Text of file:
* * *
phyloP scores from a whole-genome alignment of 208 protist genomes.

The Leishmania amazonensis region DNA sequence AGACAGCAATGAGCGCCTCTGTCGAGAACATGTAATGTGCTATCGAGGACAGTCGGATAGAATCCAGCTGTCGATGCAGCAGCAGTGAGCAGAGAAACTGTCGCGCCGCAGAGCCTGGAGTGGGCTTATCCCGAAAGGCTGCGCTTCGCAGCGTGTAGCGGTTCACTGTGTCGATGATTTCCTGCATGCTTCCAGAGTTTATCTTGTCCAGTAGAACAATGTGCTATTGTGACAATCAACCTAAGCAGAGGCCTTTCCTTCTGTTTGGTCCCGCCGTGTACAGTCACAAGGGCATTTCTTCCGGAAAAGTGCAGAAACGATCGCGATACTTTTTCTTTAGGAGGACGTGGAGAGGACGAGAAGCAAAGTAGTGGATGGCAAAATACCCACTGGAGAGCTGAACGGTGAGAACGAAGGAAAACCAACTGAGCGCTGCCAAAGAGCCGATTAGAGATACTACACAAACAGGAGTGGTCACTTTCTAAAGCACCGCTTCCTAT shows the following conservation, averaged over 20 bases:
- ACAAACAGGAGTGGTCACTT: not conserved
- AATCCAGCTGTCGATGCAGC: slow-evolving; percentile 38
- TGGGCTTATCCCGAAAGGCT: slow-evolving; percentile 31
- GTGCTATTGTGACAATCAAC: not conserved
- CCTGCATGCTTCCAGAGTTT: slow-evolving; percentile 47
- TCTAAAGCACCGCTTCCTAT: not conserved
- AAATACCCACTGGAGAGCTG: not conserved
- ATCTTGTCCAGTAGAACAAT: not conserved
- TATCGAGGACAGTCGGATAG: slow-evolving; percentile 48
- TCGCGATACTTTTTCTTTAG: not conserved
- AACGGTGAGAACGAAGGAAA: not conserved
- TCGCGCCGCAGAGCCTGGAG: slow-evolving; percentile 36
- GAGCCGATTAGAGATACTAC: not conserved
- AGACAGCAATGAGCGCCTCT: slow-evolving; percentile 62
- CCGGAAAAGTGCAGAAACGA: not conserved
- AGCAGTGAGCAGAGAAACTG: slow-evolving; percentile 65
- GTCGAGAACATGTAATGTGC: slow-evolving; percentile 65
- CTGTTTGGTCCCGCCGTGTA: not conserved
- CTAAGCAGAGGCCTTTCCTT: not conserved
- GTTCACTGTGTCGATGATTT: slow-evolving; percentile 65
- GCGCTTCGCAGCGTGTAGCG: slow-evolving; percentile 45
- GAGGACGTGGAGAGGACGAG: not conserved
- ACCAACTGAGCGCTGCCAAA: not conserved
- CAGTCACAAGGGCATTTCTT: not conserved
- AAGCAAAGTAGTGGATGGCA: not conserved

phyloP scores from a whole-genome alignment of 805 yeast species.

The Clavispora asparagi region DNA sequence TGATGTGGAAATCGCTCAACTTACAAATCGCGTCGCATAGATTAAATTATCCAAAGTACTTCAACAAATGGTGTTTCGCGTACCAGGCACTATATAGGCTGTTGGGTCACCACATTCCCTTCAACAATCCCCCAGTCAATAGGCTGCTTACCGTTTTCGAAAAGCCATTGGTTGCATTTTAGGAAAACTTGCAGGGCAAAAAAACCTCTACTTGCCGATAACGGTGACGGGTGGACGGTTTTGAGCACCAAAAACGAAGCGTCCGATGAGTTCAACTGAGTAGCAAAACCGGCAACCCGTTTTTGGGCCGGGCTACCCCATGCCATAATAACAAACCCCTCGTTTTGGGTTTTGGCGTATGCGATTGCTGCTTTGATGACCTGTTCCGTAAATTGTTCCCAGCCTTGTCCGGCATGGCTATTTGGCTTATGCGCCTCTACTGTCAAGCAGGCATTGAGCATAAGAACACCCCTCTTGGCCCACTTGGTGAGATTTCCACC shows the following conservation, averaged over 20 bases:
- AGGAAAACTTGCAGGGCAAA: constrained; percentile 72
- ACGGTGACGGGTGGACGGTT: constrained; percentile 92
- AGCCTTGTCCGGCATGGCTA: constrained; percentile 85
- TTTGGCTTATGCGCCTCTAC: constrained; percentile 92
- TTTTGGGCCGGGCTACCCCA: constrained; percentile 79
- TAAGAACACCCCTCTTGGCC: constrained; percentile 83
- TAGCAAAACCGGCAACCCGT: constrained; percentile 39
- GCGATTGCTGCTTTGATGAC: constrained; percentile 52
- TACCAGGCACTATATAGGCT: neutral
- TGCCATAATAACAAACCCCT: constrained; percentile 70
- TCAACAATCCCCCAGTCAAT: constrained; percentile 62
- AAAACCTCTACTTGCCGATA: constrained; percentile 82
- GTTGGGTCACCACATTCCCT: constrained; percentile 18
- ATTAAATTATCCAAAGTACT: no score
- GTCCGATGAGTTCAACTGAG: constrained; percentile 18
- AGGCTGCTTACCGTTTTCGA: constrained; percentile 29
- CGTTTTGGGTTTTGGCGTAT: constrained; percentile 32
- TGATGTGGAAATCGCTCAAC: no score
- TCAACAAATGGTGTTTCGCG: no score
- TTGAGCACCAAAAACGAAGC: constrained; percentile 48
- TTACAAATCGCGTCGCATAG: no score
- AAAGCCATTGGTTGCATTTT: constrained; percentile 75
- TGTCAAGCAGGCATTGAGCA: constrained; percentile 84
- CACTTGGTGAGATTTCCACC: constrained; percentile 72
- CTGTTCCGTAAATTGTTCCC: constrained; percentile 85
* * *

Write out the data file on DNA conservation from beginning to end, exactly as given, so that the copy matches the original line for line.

phyloP scores from a whole-genome alignment of 208 protist genomes.

The Leishmania amazonensis region DNA sequence AGACAGCAATGAGCGCCTCTGTCGAGAACATGTAATGTGCTATCGAGGACAGTCGGATAGAATCCAGCTGTCGATGCAGCAGCAGTGAGCAGAGAAACTGTCGCGCCGCAGAGCCTGGAGTGGGCTTATCCCGAAAGGCTGCGCTTCGCAGCGTGTAGCGGTTCACTGTGTCGATGATTTCCTGCATGCTTCCAGAGTTTATCTTGTCCAGTAGAACAATGTGCTATTGTGACAATCAACCTAAGCAGAGGCCTTTCCTTCTGTTTGGTCCCGCCGTGTACAGTCACAAGGGCATTTCTTCCGGAAAAGTGCAGAAACGATCGCGATACTTTTTCTTTAGGAGGACGTGGAGAGGACGAGAAGCAAAGTAGTGGATGGCAAAATACCCACTGGAGAGCTGAACGGTGAGAACGAAGGAAAACCAACTGAGCGCTGCCAAAGAGCCGATTAGAGATACTACACAAACAGGAGTGGTCACTTTCTAAAGCACCGCTTCCTAT shows the following conservation, averaged over 20 bases:
- ACAAACAGGAGTGGTCACTT: not conserved
- AATCCAGCTGTCGATGCAGC: slow-evolving; percentile 38
- TGGGCTTATCCCGAAAGGCT: slow-evolving; percentile 31
- GTGCTATTGTGACAATCAAC: not conserved
- CCTGCATGCTTCCAGAGTTT: slow-evolving; percentile 47
- TCTAAAGCACCGCTTCCTAT: not conserved
- AAATACCCACTGGAGAGCTG: not conserved
- ATCTTGTCCAGTAGAACAAT: not conserved
- TATCGAGGACAGTCGGATAG: slow-evolving; percentile 48
- TCGCGATACTTTTTCTTTAG: not conserved
- AACGGTGAGAACGAAGGAAA: not conserved
- TCGCGCCGCAGAGCCTGGAG: slow-evolving; percentile 36
- GAGCCGATTAGAGATACTAC: not conserved
- AGACAGCAATGAGCGCCTCT: slow-evolving; percentile 62
- CCGGAAAAGTGCAGAAACGA: not conserved
- AGCAGTGAGCAGAGAAACTG: slow-evolving; percentile 65
- GTCGAGAACATGTAATGTGC: slow-evolving; percentile 65
- CTGTTTGGTCCCGCCGTGTA: not conserved
- CTAAGCAGAGGCCTTTCCTT: not conserved
- GTTCACTGTGTCGATGATTT: slow-evolving; percentile 65
- GCGCTTCGCAGCGTGTAGCG: slow-evolving; percentile 45
- GAGGACGTGGAGAGGACGAG: not conserved
- ACCAACTGAGCGCTGCCAAA: not conserved
- CAGTCACAAGGGCATTTCTT: not conserved
- AAGCAAAGTAGTGGATGGCA: not conserved

phyloP scores from a whole-genome alignment of 805 yeast species.

The Clavispora asparagi region DNA sequence TGATGTGGAAATCGCTCAACTTACAAATCGCGTCGCATAGATTAAATTATCCAAAGTACTTCAACAAATGGTGTTTCGCGTACCAGGCACTATATAGGCTGTTGGGTCACCACATTCCCTTCAACAATCCCCCAGTCAATAGGCTGCTTACCGTTTTCGAAAAGCCATTGGTTGCATTTTAGGAAAACTTGCAGGGCAAAAAAACCTCTACTTGCCGATAACGGTGACGGGTGGACGGTTTTGAGCACCAAAAACGAAGCGTCCGATGAGTTCAACTGAGTAGCAAAACCGGCAACCCGTTTTTGGGCCGGGCTACCCCATGCCATAATAACAAACCCCTCGTTTTGGGTTTTGGCGTATGCGATTGCTGCTTTGATGACCTGTTCCGTAAATTGTTCCCAGCCTTGTCCGGCATGGCTATTTGGCTTATGCGCCTCTACTGTCAAGCAGGCATTGAGCATAAGAACACCCCTCTTGGCCCACTTGGTGAGATTTCCACC shows the following conservation, averaged over 20 bases:
- AGGAAAACTTGCAGGGCAAA: constrained; percentile 72
- ACGGTGACGGGTGGACGGTT: constrained; percentile 92
- AGCCTTGTCCGGCATGGCTA: constrained; percentile 85
- TTTGGCTTATGCGCCTCTAC: constrained; percentile 92
- TTTTGGGCCGGGCTACCCCA: constrained; percentile 79
- TAAGAACACCCCTCTTGGCC: constrained; percentile 83
- TAGCAAAACCGGCAACCCGT: constrained; percentile 39
- GCGATTGCTGCTTTGATGAC: constrained; percentile 52
- TACCAGGCACTATATAGGCT: neutral
- TGCCATAATAACAAACCCCT: constrained; percentile 70
- TCAACAATCCCCCAGTCAAT: constrained; percentile 62
- AAAACCTCTACTTGCCGATA: constrained; percentile 82
- GTTGGGTCACCACATTCCCT: constrained; percentile 18
- ATTAAATTATCCAAAGTACT: no score
- GTCCGATGAGTTCAACTGAG: constrained; percentile 18
- AGGCTGCTTACCGTTTTCGA: constrained; percentile 29
- CGTTTTGGGTTTTGGCGTAT: constrained; percentile 32
- TGATGTGGAAATCGCTCAAC: no score
- TCAACAAATGGTGTTTCGCG: no score
- TTGAGCACCAAAAACGAAGC: constrained; percentile 48
- TTACAAATCGCGTCGCATAG: no score
- AAAGCCATTGGTTGCATTTT: constrained; percentile 75
- TGTCAAGCAGGCATTGAGCA: constrained; percentile 84
- CACTTGGTGAGATTTCCACC: constrained; percentile 72
- CTGTTCCGTAAATTGTTCCC: constrained; percentile 85